World Vision Continues Massive Food Distribution in Indonesia

World Visions is delivering food assistance to approximately 45,000 people in Indonesia’s tsunami-battered regions each month.

One of the largest Christian relief and development organizations in the world continues to provide food assistance to affected communities in Indonesia’s tsunami-battered regions, delivering food assistance to approximately 45,000 people per month.

Supported by the World Food Program (WFP), World Vision has continued to provide rice, fish, biscuits, noodles, and oil to the people of Banda Aceh and Aceh Besar, and on the island of Nias, in addition to non-food assistance.

According to World Vision, job loss has been high due to the Dec. 26 tsunami that devastated South Asia last year, resulting in a high need for food aid. The international organization reports that food is currently the item most demanded by internally displaced persons and although its response is presently shifting from the emergency phase to the rehabilitation phase, the need for food aid will continue to be high in the foreseeable future.

In the meantime, World Vision continues to operate a health clinic, which is visited by approximately 30 patients per day, and has distributed 8 ambulances to hospitals in Banda Aceh – where World Vision provides incentives for 160 workers at Fakinah hospital.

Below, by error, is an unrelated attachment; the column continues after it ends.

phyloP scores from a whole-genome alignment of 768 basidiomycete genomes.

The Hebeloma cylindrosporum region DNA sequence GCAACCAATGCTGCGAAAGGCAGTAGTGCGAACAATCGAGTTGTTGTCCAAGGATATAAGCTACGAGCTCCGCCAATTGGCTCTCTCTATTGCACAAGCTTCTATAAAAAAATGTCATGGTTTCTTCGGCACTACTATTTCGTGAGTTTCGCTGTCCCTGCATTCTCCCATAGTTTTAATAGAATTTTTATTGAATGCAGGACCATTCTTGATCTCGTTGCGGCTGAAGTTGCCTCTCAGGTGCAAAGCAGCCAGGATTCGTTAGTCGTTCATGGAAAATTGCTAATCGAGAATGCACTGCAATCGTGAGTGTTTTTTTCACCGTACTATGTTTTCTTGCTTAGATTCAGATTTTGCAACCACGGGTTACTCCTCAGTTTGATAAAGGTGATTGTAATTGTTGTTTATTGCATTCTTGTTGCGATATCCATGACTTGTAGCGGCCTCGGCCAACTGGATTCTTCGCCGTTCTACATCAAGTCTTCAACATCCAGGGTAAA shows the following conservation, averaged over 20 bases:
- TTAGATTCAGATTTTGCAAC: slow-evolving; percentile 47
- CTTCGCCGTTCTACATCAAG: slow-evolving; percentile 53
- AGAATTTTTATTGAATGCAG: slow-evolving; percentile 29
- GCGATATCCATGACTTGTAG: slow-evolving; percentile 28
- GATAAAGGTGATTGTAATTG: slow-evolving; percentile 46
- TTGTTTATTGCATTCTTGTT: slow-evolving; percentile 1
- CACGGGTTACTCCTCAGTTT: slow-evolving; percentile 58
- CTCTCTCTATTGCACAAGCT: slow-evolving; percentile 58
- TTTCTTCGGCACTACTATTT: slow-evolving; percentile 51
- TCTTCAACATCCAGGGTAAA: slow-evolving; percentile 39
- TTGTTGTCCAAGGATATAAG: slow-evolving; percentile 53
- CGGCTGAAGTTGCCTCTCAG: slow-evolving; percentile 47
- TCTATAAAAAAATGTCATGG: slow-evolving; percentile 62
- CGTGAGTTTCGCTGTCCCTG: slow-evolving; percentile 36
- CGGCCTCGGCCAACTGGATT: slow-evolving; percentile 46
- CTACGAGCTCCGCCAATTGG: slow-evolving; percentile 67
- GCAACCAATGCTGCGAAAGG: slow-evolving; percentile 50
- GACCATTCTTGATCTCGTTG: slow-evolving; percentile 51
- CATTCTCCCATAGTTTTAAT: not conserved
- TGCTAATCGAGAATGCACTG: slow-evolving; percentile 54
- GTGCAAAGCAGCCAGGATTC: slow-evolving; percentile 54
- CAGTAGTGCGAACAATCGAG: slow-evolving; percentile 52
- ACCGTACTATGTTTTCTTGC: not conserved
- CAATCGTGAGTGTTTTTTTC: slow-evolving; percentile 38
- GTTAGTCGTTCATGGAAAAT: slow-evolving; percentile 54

World Vision is working in cooperation with the PPNI (Indonesian National Nurse Association) in Banda Aceh, providing support through medical supplies for their clinics in IDPs camps. Additional support is being planned is to provide medical supplies to Muhammadiyah, one of the biggest Islamic charity organizations in Indonesia.

World Vision is also nearing completion of 25 Temporary Living Centers (TLCs) in Lhok Nga, Leupung, Lhoong and Lamno communities – each of which contain 20 rooms designed for families of five.

Meanwhile, World Vision is developing about 500 Semi-Permanent houses, which will be used as public buildings such as temporary schools, temporary clinics, and public offices.

As a continuation of its agreement with the Indonesian government, World Vision has also begun the construction and rehabilitation of 13 schools in Aceh and Nias, from the total of 34 schools that World Vision has committed to build.

Also continuing is World Vision’s Cash for Work program of cleaning and removing debris in Lhoong – which has also extended to Lamno, where 856 people have been employed from seven villages to do the land clearing, drainage work, and fencing. According to World Vision, the beneficiaries are paid by the organization to help clear debris and salt-tainted agricultural land in preparation for sowing crops that will be harvested within months. The project, the first of many World Vision livelihood recovery programs in Aceh, will seek to recover 900 hectares of land, benefiting some 1,800 families. World Vision will provide 20 tons of rice and 44 tons of peanuts for the Cash for Work participants to plant.

Meanwhile, World Vision reports that its relief work in Sri Lanka, Thailand, and India continues to provide assistance in areas including distributions, shelter, infrastructure, schools and pre-schools, medical clinics, water and sanitation, child protection and development, and economic (livelihood) recovery.